closed the case and pressed my hand upon it—the picture was mine.
He pitied, yet could not understand. As we parted, he murmured: "Very unfortunate, great passion wasted. The women of the Great Family are sacred; the men only mate."
He invited me to call again, hoping that I would find leisure from my many engagements to promise him at least one visit before returning to my own country. His seeming sincerity was very complimentary. Flattery is a strong point with the Centaurians.
I found Abella waiting for me in the vestibule, seated in a wide, deep-silled window overlooking the bay.
Beautiful Abella—she had ceased to interest me.
"You have been long," she murmured; "but the work is wonderful."
"Your husband is a master," I replied.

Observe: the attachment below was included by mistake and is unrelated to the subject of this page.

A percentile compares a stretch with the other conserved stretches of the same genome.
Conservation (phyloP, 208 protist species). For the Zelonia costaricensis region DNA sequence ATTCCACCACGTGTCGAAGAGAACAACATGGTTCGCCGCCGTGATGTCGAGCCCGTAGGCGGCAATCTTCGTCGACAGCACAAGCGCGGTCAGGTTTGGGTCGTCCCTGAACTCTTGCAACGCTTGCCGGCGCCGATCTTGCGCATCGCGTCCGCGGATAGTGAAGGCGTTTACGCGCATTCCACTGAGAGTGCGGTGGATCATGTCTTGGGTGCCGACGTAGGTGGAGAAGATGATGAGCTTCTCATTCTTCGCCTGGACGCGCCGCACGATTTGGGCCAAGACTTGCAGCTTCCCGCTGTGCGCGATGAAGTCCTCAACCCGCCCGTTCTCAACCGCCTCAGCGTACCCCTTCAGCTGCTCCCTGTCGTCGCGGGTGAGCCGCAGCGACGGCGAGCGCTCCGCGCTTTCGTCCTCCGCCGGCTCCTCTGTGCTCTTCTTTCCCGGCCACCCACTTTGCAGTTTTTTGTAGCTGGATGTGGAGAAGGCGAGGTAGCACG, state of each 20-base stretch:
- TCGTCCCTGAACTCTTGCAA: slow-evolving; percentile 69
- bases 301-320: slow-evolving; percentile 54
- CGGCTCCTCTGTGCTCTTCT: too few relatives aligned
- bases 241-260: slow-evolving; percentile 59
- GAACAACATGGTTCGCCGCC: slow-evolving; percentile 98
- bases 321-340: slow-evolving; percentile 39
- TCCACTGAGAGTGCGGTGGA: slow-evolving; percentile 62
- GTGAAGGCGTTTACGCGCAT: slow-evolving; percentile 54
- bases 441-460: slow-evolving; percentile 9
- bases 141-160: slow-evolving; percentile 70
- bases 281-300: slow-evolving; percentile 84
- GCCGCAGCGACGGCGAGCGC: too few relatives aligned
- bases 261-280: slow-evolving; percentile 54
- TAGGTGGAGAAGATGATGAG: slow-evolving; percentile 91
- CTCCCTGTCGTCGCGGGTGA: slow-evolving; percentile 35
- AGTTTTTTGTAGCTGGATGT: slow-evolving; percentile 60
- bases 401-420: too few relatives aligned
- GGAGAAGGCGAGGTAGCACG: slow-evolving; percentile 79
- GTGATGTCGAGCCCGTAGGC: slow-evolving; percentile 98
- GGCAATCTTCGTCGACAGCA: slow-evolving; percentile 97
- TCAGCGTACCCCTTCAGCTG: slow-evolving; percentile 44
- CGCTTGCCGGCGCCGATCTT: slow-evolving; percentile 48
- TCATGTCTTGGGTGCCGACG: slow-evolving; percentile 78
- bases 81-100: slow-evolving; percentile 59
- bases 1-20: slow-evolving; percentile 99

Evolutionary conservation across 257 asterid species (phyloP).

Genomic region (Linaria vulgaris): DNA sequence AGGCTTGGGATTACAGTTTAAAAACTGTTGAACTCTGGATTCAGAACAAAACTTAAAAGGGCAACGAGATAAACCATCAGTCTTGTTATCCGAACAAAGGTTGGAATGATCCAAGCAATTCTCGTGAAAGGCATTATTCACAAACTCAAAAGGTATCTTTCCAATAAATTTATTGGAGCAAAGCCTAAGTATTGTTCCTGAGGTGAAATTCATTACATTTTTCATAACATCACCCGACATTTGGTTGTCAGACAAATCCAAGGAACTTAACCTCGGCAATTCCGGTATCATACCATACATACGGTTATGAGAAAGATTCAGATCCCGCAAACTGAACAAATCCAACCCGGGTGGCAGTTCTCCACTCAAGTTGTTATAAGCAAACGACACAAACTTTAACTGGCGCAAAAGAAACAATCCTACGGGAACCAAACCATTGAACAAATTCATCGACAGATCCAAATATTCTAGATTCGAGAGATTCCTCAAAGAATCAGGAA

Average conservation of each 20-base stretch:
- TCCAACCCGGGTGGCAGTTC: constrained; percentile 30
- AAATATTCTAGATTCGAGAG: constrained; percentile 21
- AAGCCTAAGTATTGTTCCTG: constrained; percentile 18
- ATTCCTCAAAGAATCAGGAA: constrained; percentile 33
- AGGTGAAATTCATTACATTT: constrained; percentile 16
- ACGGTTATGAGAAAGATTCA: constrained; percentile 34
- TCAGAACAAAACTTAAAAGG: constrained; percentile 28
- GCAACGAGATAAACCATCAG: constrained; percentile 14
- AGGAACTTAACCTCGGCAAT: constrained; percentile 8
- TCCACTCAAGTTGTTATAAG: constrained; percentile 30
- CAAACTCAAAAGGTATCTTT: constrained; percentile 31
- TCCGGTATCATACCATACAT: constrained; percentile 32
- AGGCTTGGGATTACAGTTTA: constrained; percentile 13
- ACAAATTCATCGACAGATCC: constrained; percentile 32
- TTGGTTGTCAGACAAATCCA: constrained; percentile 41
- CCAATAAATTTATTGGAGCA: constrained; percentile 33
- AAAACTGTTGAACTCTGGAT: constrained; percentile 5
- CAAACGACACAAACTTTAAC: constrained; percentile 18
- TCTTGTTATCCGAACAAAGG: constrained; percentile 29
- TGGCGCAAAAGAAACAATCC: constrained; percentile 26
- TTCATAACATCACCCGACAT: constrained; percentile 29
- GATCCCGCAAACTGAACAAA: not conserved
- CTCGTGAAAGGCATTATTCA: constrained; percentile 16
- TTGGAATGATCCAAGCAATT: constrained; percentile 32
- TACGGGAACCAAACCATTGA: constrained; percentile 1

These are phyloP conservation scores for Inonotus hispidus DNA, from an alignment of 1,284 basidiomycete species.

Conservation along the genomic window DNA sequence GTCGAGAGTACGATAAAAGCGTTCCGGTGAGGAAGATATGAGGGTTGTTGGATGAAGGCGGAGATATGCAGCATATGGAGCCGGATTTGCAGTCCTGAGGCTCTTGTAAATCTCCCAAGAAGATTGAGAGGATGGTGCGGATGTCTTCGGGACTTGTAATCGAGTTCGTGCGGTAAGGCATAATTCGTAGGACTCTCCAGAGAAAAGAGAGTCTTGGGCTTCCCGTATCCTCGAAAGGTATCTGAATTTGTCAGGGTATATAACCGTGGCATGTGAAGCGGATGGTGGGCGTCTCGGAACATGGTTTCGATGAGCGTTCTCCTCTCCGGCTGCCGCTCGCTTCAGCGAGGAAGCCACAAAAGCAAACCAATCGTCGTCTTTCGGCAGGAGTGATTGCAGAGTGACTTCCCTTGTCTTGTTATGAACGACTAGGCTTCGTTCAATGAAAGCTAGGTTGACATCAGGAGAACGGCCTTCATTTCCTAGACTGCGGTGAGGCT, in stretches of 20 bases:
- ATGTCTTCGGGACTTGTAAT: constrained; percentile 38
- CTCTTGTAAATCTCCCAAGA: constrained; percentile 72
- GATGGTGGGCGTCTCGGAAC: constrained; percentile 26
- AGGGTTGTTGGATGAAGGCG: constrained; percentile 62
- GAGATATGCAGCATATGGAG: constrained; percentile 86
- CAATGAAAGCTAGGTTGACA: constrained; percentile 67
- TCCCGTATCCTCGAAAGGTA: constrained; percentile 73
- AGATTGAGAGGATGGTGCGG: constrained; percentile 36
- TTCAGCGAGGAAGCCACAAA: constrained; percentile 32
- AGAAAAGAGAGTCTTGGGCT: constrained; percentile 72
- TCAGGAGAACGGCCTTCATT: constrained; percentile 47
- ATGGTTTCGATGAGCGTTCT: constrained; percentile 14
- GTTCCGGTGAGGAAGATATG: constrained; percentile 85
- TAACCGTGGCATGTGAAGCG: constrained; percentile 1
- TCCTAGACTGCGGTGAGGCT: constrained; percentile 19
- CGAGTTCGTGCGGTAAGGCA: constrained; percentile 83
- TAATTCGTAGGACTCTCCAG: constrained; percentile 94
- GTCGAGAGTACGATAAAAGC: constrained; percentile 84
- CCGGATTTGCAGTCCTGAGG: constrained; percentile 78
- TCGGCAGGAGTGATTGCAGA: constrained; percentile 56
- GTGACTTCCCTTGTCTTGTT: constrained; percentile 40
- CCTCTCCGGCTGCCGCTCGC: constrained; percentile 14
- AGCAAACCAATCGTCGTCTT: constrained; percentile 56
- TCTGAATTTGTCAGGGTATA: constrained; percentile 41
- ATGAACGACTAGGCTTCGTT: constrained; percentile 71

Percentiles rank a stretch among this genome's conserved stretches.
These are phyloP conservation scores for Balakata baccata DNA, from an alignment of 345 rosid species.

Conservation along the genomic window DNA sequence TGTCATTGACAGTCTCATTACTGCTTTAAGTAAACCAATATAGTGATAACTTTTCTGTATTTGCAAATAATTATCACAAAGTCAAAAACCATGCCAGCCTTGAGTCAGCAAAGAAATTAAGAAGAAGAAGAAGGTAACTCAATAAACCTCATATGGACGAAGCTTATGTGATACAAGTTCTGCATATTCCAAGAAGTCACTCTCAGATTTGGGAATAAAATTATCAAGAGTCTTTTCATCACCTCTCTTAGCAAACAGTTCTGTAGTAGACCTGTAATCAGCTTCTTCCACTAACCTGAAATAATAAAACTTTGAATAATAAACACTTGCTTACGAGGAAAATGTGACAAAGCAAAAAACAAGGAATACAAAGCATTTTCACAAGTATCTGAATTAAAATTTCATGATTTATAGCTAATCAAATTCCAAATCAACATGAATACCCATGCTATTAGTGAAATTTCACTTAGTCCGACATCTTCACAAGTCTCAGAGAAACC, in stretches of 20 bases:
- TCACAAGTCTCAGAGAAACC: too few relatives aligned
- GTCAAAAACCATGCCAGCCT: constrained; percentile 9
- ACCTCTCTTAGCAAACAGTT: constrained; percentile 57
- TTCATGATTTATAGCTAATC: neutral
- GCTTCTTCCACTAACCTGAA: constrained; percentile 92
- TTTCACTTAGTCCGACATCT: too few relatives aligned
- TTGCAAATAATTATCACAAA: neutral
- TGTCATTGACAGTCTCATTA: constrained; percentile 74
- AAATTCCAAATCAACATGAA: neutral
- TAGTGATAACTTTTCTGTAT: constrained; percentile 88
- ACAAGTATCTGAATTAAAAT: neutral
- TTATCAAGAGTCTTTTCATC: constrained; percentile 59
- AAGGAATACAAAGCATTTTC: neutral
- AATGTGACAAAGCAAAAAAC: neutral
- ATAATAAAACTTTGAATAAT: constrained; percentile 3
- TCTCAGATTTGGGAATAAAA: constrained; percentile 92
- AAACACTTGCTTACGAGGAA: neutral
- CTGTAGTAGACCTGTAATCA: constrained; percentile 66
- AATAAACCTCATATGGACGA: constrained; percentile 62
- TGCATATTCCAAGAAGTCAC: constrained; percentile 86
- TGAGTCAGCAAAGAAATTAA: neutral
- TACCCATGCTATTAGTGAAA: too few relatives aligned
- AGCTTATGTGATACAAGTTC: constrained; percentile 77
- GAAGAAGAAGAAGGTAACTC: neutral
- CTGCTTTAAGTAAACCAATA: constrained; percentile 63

She looked happy, gratified, and asked me to be seated, pointing to the place beside her. I declined, then with the brutality of indifference told her I was going, would return to Centur that evening.
"So soon!" she gasped, a startled expression coming to the sweet eyes, then she turned aside and in cold tones told me she regretted my departure. It was enough. I should have gone, but the situation tantalized gallantry. No man could have left her like that.
I drew the girl to me and slowly raised her arms till they rested around my neck. "Abella," I whis-